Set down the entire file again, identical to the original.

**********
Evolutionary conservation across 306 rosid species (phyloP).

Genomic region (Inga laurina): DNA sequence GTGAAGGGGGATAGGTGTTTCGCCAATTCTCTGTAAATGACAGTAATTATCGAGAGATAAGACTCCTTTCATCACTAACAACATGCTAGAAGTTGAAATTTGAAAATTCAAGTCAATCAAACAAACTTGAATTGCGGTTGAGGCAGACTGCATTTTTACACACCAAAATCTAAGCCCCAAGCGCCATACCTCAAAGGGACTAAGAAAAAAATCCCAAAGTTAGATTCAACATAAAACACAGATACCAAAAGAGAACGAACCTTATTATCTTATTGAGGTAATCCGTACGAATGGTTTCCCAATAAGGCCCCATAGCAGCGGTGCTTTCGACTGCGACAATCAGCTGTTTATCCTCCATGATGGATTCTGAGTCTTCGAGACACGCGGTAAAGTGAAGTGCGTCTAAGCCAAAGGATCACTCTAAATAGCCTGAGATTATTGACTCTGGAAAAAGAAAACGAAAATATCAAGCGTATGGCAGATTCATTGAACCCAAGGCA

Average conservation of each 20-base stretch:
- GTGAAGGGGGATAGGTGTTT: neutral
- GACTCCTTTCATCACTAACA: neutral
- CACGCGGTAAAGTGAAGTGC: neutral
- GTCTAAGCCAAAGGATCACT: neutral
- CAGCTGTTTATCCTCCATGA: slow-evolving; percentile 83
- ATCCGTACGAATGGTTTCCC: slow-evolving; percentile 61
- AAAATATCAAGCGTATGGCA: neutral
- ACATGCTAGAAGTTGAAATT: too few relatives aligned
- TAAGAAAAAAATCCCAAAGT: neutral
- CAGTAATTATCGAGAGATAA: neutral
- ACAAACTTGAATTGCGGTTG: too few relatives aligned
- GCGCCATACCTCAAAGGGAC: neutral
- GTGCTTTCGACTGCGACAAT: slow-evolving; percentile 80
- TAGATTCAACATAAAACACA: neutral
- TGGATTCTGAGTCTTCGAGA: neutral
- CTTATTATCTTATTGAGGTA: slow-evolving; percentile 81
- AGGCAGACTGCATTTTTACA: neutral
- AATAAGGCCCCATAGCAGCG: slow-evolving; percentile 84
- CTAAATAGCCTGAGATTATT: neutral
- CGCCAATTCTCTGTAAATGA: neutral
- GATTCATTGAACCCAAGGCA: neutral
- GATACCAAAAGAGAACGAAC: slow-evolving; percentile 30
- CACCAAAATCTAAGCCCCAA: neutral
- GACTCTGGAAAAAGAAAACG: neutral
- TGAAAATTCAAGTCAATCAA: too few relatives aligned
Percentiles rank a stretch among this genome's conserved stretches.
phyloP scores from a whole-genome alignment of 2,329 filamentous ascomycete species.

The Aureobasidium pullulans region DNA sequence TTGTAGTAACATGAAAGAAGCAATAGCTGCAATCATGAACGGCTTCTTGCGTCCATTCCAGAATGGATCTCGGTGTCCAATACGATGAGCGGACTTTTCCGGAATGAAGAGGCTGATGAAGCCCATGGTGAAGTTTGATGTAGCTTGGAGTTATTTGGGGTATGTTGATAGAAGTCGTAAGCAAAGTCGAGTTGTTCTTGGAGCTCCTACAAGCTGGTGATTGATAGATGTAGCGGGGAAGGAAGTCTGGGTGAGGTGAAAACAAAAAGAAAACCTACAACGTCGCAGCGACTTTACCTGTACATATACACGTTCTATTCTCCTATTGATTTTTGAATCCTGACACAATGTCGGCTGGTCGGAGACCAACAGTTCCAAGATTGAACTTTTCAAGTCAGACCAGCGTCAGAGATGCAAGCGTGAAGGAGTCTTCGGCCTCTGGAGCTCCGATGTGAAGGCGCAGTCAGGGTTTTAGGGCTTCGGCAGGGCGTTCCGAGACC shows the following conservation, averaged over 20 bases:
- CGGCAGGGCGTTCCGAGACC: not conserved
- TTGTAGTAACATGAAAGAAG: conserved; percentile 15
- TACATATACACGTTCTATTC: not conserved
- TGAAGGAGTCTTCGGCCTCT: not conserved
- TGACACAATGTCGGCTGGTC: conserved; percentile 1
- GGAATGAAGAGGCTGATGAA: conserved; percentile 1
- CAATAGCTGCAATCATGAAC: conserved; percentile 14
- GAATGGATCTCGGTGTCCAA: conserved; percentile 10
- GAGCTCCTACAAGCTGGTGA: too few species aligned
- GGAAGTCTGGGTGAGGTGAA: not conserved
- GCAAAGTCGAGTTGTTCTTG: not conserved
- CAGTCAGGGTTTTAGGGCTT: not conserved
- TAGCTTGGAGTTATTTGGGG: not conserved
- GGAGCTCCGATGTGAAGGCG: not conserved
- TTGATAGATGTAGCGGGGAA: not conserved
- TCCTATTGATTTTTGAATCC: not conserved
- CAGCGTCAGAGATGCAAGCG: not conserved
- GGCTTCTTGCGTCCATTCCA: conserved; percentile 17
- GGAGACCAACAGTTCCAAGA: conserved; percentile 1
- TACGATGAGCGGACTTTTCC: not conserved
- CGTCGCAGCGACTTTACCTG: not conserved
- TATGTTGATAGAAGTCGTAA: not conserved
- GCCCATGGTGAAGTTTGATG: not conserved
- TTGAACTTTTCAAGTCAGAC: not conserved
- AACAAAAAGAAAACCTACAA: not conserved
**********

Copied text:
Evolutionary conservation across 306 rosid species (phyloP).

Genomic region (Inga laurina): DNA sequence GTGAAGGGGGATAGGTGTTTCGCCAATTCTCTGTAAATGACAGTAATTATCGAGAGATAAGACTCCTTTCATCACTAACAACATGCTAGAAGTTGAAATTTGAAAATTCAAGTCAATCAAACAAACTTGAATTGCGGTTGAGGCAGACTGCATTTTTACACACCAAAATCTAAGCCCCAAGCGCCATACCTCAAAGGGACTAAGAAAAAAATCCCAAAGTTAGATTCAACATAAAACACAGATACCAAAAGAGAACGAACCTTATTATCTTATTGAGGTAATCCGTACGAATGGTTTCCCAATAAGGCCCCATAGCAGCGGTGCTTTCGACTGCGACAATCAGCTGTTTATCCTCCATGATGGATTCTGAGTCTTCGAGACACGCGGTAAAGTGAAGTGCGTCTAAGCCAAAGGATCACTCTAAATAGCCTGAGATTATTGACTCTGGAAAAAGAAAACGAAAATATCAAGCGTATGGCAGATTCATTGAACCCAAGGCA

Average conservation of each 20-base stretch:
- GTGAAGGGGGATAGGTGTTT: neutral
- GACTCCTTTCATCACTAACA: neutral
- CACGCGGTAAAGTGAAGTGC: neutral
- GTCTAAGCCAAAGGATCACT: neutral
- CAGCTGTTTATCCTCCATGA: slow-evolving; percentile 83
- ATCCGTACGAATGGTTTCCC: slow-evolving; percentile 61
- AAAATATCAAGCGTATGGCA: neutral
- ACATGCTAGAAGTTGAAATT: too few relatives aligned
- TAAGAAAAAAATCCCAAAGT: neutral
- CAGTAATTATCGAGAGATAA: neutral
- ACAAACTTGAATTGCGGTTG: too few relatives aligned
- GCGCCATACCTCAAAGGGAC: neutral
- GTGCTTTCGACTGCGACAAT: slow-evolving; percentile 80
- TAGATTCAACATAAAACACA: neutral
- TGGATTCTGAGTCTTCGAGA: neutral
- CTTATTATCTTATTGAGGTA: slow-evolving; percentile 81
- AGGCAGACTGCATTTTTACA: neutral
- AATAAGGCCCCATAGCAGCG: slow-evolving; percentile 84
- CTAAATAGCCTGAGATTATT: neutral
- CGCCAATTCTCTGTAAATGA: neutral
- GATTCATTGAACCCAAGGCA: neutral
- GATACCAAAAGAGAACGAAC: slow-evolving; percentile 30
- CACCAAAATCTAAGCCCCAA: neutral
- GACTCTGGAAAAAGAAAACG: neutral
- TGAAAATTCAAGTCAATCAA: too few relatives aligned
Percentiles rank a stretch among this genome's conserved stretches.
phyloP scores from a whole-genome alignment of 2,329 filamentous ascomycete species.

The Aureobasidium pullulans region DNA sequence TTGTAGTAACATGAAAGAAGCAATAGCTGCAATCATGAACGGCTTCTTGCGTCCATTCCAGAATGGATCTCGGTGTCCAATACGATGAGCGGACTTTTCCGGAATGAAGAGGCTGATGAAGCCCATGGTGAAGTTTGATGTAGCTTGGAGTTATTTGGGGTATGTTGATAGAAGTCGTAAGCAAAGTCGAGTTGTTCTTGGAGCTCCTACAAGCTGGTGATTGATAGATGTAGCGGGGAAGGAAGTCTGGGTGAGGTGAAAACAAAAAGAAAACCTACAACGTCGCAGCGACTTTACCTGTACATATACACGTTCTATTCTCCTATTGATTTTTGAATCCTGACACAATGTCGGCTGGTCGGAGACCAACAGTTCCAAGATTGAACTTTTCAAGTCAGACCAGCGTCAGAGATGCAAGCGTGAAGGAGTCTTCGGCCTCTGGAGCTCCGATGTGAAGGCGCAGTCAGGGTTTTAGGGCTTCGGCAGGGCGTTCCGAGACC shows the following conservation, averaged over 20 bases:
- CGGCAGGGCGTTCCGAGACC: not conserved
- TTGTAGTAACATGAAAGAAG: conserved; percentile 15
- TACATATACACGTTCTATTC: not conserved
- TGAAGGAGTCTTCGGCCTCT: not conserved
- TGACACAATGTCGGCTGGTC: conserved; percentile 1
- GGAATGAAGAGGCTGATGAA: conserved; percentile 1
- CAATAGCTGCAATCATGAAC: conserved; percentile 14
- GAATGGATCTCGGTGTCCAA: conserved; percentile 10
- GAGCTCCTACAAGCTGGTGA: too few species aligned
- GGAAGTCTGGGTGAGGTGAA: not conserved
- GCAAAGTCGAGTTGTTCTTG: not conserved
- CAGTCAGGGTTTTAGGGCTT: not conserved
- TAGCTTGGAGTTATTTGGGG: not conserved
- GGAGCTCCGATGTGAAGGCG: not conserved
- TTGATAGATGTAGCGGGGAA: not conserved
- TCCTATTGATTTTTGAATCC: not conserved
- CAGCGTCAGAGATGCAAGCG: not conserved
- GGCTTCTTGCGTCCATTCCA: conserved; percentile 17
- GGAGACCAACAGTTCCAAGA: conserved; percentile 1
- TACGATGAGCGGACTTTTCC: not conserved
- CGTCGCAGCGACTTTACCTG: not conserved
- TATGTTGATAGAAGTCGTAA: not conserved
- GCCCATGGTGAAGTTTGATG: not conserved
- TTGAACTTTTCAAGTCAGAC: not conserved
- AACAAAAAGAAAACCTACAA: not conserved